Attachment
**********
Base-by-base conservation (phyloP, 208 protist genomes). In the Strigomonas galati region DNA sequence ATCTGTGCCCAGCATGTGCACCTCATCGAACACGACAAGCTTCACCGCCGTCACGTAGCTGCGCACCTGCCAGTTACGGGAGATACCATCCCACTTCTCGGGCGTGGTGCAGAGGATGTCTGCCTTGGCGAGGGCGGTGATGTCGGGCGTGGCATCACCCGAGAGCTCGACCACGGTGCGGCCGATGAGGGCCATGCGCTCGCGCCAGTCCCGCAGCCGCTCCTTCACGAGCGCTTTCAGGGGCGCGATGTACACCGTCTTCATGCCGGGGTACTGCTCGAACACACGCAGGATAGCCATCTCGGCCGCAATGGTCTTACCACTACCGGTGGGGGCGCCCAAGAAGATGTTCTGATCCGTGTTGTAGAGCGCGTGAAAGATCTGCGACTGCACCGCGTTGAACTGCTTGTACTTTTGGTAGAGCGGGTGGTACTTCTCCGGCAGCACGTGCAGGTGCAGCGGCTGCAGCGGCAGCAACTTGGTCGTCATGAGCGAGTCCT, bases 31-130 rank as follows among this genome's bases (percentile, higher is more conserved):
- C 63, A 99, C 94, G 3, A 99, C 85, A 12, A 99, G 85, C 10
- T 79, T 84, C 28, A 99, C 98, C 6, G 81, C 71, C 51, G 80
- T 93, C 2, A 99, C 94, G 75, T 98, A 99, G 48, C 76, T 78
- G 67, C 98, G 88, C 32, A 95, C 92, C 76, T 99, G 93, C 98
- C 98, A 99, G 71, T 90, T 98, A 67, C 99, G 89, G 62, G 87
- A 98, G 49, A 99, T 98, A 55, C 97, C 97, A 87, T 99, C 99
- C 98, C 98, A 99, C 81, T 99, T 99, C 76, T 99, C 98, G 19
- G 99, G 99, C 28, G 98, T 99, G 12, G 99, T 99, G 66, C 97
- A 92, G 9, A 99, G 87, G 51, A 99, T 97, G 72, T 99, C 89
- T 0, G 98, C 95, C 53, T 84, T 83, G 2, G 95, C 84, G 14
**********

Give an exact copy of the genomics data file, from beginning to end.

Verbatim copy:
Base-by-base conservation (phyloP, 208 protist genomes). In the Strigomonas galati region DNA sequence ATCTGTGCCCAGCATGTGCACCTCATCGAACACGACAAGCTTCACCGCCGTCACGTAGCTGCGCACCTGCCAGTTACGGGAGATACCATCCCACTTCTCGGGCGTGGTGCAGAGGATGTCTGCCTTGGCGAGGGCGGTGATGTCGGGCGTGGCATCACCCGAGAGCTCGACCACGGTGCGGCCGATGAGGGCCATGCGCTCGCGCCAGTCCCGCAGCCGCTCCTTCACGAGCGCTTTCAGGGGCGCGATGTACACCGTCTTCATGCCGGGGTACTGCTCGAACACACGCAGGATAGCCATCTCGGCCGCAATGGTCTTACCACTACCGGTGGGGGCGCCCAAGAAGATGTTCTGATCCGTGTTGTAGAGCGCGTGAAAGATCTGCGACTGCACCGCGTTGAACTGCTTGTACTTTTGGTAGAGCGGGTGGTACTTCTCCGGCAGCACGTGCAGGTGCAGCGGCTGCAGCGGCAGCAACTTGGTCGTCATGAGCGAGTCCT, bases 31-130 rank as follows among this genome's bases (percentile, higher is more conserved):
- C 63, A 99, C 94, G 3, A 99, C 85, A 12, A 99, G 85, C 10
- T 79, T 84, C 28, A 99, C 98, C 6, G 81, C 71, C 51, G 80
- T 93, C 2, A 99, C 94, G 75, T 98, A 99, G 48, C 76, T 78
- G 67, C 98, G 88, C 32, A 95, C 92, C 76, T 99, G 93, C 98
- C 98, A 99, G 71, T 90, T 98, A 67, C 99, G 89, G 62, G 87
- A 98, G 49, A 99, T 98, A 55, C 97, C 97, A 87, T 99, C 99
- C 98, C 98, A 99, C 81, T 99, T 99, C 76, T 99, C 98, G 19
- G 99, G 99, C 28, G 98, T 99, G 12, G 99, T 99, G 66, C 97
- A 92, G 9, A 99, G 87, G 51, A 99, T 97, G 72, T 99, C 89
- T 0, G 98, C 95, C 53, T 84, T 83, G 2, G 95, C 84, G 14